Emergency communications  
  The provision of emergency communications is one of the fastest growing areas of amateur radio around the world. Amateur radio is so useful to emergency communications because it does not depend on any infrastructure. That means amateur radio does not rely on the electrical power grid or any cabled network. Although mobile phones and the internet have wireless capability, they are still dependent on fixed masts and cabling which can be severely disrupted by a natural or man-made disaster; so, while very useful in an emergency, mobiles and the internet cannot be relied upon completely. When the phone lines are down and the electricity is off, it is still possible to communicate worldwide with amateur radio using only battery power. This versatility has saved many lives over decades of amateur radio emergency service. Amateur radio still gets through when everything else has failed.  
  RAYNET was formed in 1953 following the East Coast floods, when radio amateurs provided emergency communications, and was administered by the (RSGB) Radio Society of Great Britain. Radio Amateurs who are willing to provide communications during emergencies are organised in autonomous local RAYNET Groups and are also members of the national organisation, RAYNET-UK. There are over 100 RAYNET Groups around the country. These Groups practice and improve their skills by taking part in exercises or by providing communications for community events. RAYNET-UK is a registered charity, affiliated to the RSGB and there is regular liaison between the two, promoting a coordinated approach to emergency communications. RAYNET-UK provides the special support which Groups need, such as specific insurance and photo ID. RAYNET-UK also liaises with the emergency services, government and other organisations at a national level. Only groups in RAYNET-UK are able to use the title RAYNET. Many RAYNET groups are affiliated to the RSGB as Clubs.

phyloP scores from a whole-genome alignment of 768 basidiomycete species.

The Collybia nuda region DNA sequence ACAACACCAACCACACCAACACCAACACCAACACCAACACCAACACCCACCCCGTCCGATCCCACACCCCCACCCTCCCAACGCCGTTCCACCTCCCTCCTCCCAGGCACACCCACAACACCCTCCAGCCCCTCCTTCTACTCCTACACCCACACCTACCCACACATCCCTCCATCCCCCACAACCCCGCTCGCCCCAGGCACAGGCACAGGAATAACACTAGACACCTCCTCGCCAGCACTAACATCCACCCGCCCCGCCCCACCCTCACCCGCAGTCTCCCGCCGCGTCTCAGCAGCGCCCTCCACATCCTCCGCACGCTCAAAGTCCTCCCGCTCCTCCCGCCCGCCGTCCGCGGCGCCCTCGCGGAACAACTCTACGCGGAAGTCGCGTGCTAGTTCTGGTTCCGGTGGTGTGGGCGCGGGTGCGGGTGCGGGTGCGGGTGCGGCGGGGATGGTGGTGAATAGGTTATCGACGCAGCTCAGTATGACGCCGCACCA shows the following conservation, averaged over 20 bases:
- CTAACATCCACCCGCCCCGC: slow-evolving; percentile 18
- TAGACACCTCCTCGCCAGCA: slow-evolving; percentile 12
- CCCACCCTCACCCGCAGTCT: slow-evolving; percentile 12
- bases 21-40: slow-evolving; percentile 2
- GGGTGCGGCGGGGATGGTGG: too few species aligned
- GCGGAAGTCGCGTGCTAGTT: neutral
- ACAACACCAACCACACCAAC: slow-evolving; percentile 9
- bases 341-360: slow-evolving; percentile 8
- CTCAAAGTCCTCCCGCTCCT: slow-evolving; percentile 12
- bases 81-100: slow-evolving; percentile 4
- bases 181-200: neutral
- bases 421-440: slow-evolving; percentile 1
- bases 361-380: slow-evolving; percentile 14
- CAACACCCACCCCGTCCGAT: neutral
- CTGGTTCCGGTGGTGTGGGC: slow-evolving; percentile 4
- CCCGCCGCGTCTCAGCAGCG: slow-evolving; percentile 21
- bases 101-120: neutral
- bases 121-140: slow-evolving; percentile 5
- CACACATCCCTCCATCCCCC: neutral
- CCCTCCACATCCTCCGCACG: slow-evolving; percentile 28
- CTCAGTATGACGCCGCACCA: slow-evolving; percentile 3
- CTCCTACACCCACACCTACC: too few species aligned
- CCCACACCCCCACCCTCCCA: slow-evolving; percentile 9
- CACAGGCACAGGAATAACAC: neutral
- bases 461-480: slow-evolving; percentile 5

Getting Started in Amateur Radio.  
  Anyone can listen in to amateur radio transmissions. If you’re new to amateur radio, then listening-in for a while is a good way to get a feel for what is going on. To become a radio amateur, licensed to transmit, you will need a brief period of study, and to pass a simple practical and theory examination. The Norfolk Amateur Radio Club (NARC) provides the examinations to enable you to become a radio amateur and then to progress through the various levels of licence — three in all. Study for the first level is straightforward and can often be accomplished in a weekend.  More details about the exams can be found on the website or by contacting any member of the Club Committee.  
  What can Amateur Radio do for me?  
  Employers in the high technology industries often seek people who combine the theoretical understanding of electronics with the practical ability to “make it happen”. By becoming a radio amateur, and with the right interest, a lifetime of personal growth lies ahead in the field of electronics and radio communication. Many people today owe career development to their first steps in amateur radio. Why don’t YOU consider joining the many thousands who are developing their skills every day through this fascinating hobby?